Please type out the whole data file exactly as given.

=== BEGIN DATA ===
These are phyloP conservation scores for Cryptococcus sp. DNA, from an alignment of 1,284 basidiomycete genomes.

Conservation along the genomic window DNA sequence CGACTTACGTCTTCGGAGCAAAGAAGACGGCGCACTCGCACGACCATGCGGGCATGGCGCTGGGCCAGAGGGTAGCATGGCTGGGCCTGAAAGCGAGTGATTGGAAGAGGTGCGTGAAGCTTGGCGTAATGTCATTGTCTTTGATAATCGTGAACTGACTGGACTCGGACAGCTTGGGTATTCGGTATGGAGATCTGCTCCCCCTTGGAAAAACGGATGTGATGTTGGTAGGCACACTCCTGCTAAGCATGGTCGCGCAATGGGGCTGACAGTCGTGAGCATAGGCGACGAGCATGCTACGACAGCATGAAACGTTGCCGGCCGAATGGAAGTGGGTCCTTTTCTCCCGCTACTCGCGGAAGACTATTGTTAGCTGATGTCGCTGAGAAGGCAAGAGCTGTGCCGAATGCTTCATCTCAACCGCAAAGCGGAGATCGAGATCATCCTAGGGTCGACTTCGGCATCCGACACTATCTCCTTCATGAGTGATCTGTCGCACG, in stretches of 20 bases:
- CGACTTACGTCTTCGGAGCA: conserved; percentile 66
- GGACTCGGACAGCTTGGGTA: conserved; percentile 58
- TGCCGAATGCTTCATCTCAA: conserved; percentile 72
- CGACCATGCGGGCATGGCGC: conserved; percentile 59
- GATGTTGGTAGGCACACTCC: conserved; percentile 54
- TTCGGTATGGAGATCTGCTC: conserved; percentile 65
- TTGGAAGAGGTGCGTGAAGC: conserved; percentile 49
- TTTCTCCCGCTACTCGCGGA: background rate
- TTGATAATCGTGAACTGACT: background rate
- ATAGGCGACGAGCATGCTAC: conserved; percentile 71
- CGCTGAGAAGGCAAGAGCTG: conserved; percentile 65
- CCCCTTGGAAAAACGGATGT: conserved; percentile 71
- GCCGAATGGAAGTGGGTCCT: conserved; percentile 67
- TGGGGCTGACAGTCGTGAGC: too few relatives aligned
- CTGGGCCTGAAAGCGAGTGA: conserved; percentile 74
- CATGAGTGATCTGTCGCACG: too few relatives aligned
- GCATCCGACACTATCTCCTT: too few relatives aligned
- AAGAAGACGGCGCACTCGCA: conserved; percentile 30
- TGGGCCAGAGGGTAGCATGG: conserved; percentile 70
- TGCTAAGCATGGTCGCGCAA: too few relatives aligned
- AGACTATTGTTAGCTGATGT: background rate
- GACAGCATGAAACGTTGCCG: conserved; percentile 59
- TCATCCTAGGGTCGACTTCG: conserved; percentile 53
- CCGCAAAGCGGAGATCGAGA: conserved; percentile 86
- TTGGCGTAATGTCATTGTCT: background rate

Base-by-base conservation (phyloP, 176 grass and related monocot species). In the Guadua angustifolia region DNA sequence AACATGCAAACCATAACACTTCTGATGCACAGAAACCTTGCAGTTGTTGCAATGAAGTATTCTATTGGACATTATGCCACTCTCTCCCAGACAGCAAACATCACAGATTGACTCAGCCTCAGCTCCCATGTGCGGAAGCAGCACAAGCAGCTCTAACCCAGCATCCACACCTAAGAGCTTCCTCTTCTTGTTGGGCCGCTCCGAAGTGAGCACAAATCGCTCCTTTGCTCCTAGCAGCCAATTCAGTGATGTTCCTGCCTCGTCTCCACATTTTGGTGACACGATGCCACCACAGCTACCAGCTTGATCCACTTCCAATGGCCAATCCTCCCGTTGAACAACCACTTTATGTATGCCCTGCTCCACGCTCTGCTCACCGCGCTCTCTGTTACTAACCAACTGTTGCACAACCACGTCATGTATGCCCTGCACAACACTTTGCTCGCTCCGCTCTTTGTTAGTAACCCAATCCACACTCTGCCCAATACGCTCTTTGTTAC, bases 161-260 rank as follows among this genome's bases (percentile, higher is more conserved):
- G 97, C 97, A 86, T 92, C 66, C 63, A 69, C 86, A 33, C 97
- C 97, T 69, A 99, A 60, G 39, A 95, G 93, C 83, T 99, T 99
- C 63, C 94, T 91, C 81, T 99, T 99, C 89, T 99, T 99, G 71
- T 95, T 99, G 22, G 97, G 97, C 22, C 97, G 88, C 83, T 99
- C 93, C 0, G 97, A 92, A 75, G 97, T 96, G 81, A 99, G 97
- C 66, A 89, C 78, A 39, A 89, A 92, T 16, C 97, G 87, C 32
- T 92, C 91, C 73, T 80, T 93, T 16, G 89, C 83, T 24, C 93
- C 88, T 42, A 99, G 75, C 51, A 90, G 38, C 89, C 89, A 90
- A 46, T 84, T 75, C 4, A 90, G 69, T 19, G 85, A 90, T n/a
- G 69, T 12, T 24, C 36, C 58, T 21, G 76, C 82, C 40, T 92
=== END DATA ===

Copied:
These are phyloP conservation scores for Cryptococcus sp. DNA, from an alignment of 1,284 basidiomycete genomes.

Conservation along the genomic window DNA sequence CGACTTACGTCTTCGGAGCAAAGAAGACGGCGCACTCGCACGACCATGCGGGCATGGCGCTGGGCCAGAGGGTAGCATGGCTGGGCCTGAAAGCGAGTGATTGGAAGAGGTGCGTGAAGCTTGGCGTAATGTCATTGTCTTTGATAATCGTGAACTGACTGGACTCGGACAGCTTGGGTATTCGGTATGGAGATCTGCTCCCCCTTGGAAAAACGGATGTGATGTTGGTAGGCACACTCCTGCTAAGCATGGTCGCGCAATGGGGCTGACAGTCGTGAGCATAGGCGACGAGCATGCTACGACAGCATGAAACGTTGCCGGCCGAATGGAAGTGGGTCCTTTTCTCCCGCTACTCGCGGAAGACTATTGTTAGCTGATGTCGCTGAGAAGGCAAGAGCTGTGCCGAATGCTTCATCTCAACCGCAAAGCGGAGATCGAGATCATCCTAGGGTCGACTTCGGCATCCGACACTATCTCCTTCATGAGTGATCTGTCGCACG, in stretches of 20 bases:
- CGACTTACGTCTTCGGAGCA: conserved; percentile 66
- GGACTCGGACAGCTTGGGTA: conserved; percentile 58
- TGCCGAATGCTTCATCTCAA: conserved; percentile 72
- CGACCATGCGGGCATGGCGC: conserved; percentile 59
- GATGTTGGTAGGCACACTCC: conserved; percentile 54
- TTCGGTATGGAGATCTGCTC: conserved; percentile 65
- TTGGAAGAGGTGCGTGAAGC: conserved; percentile 49
- TTTCTCCCGCTACTCGCGGA: background rate
- TTGATAATCGTGAACTGACT: background rate
- ATAGGCGACGAGCATGCTAC: conserved; percentile 71
- CGCTGAGAAGGCAAGAGCTG: conserved; percentile 65
- CCCCTTGGAAAAACGGATGT: conserved; percentile 71
- GCCGAATGGAAGTGGGTCCT: conserved; percentile 67
- TGGGGCTGACAGTCGTGAGC: too few relatives aligned
- CTGGGCCTGAAAGCGAGTGA: conserved; percentile 74
- CATGAGTGATCTGTCGCACG: too few relatives aligned
- GCATCCGACACTATCTCCTT: too few relatives aligned
- AAGAAGACGGCGCACTCGCA: conserved; percentile 30
- TGGGCCAGAGGGTAGCATGG: conserved; percentile 70
- TGCTAAGCATGGTCGCGCAA: too few relatives aligned
- AGACTATTGTTAGCTGATGT: background rate
- GACAGCATGAAACGTTGCCG: conserved; percentile 59
- TCATCCTAGGGTCGACTTCG: conserved; percentile 53
- CCGCAAAGCGGAGATCGAGA: conserved; percentile 86
- TTGGCGTAATGTCATTGTCT: background rate

Base-by-base conservation (phyloP, 176 grass and related monocot species). In the Guadua angustifolia region DNA sequence AACATGCAAACCATAACACTTCTGATGCACAGAAACCTTGCAGTTGTTGCAATGAAGTATTCTATTGGACATTATGCCACTCTCTCCCAGACAGCAAACATCACAGATTGACTCAGCCTCAGCTCCCATGTGCGGAAGCAGCACAAGCAGCTCTAACCCAGCATCCACACCTAAGAGCTTCCTCTTCTTGTTGGGCCGCTCCGAAGTGAGCACAAATCGCTCCTTTGCTCCTAGCAGCCAATTCAGTGATGTTCCTGCCTCGTCTCCACATTTTGGTGACACGATGCCACCACAGCTACCAGCTTGATCCACTTCCAATGGCCAATCCTCCCGTTGAACAACCACTTTATGTATGCCCTGCTCCACGCTCTGCTCACCGCGCTCTCTGTTACTAACCAACTGTTGCACAACCACGTCATGTATGCCCTGCACAACACTTTGCTCGCTCCGCTCTTTGTTAGTAACCCAATCCACACTCTGCCCAATACGCTCTTTGTTAC, bases 161-260 rank as follows among this genome's bases (percentile, higher is more conserved):
- G 97, C 97, A 86, T 92, C 66, C 63, A 69, C 86, A 33, C 97
- C 97, T 69, A 99, A 60, G 39, A 95, G 93, C 83, T 99, T 99
- C 63, C 94, T 91, C 81, T 99, T 99, C 89, T 99, T 99, G 71
- T 95, T 99, G 22, G 97, G 97, C 22, C 97, G 88, C 83, T 99
- C 93, C 0, G 97, A 92, A 75, G 97, T 96, G 81, A 99, G 97
- C 66, A 89, C 78, A 39, A 89, A 92, T 16, C 97, G 87, C 32
- T 92, C 91, C 73, T 80, T 93, T 16, G 89, C 83, T 24, C 93
- C 88, T 42, A 99, G 75, C 51, A 90, G 38, C 89, C 89, A 90
- A 46, T 84, T 75, C 4, A 90, G 69, T 19, G 85, A 90, T n/a
- G 69, T 12, T 24, C 36, C 58, T 21, G 76, C 82, C 40, T 92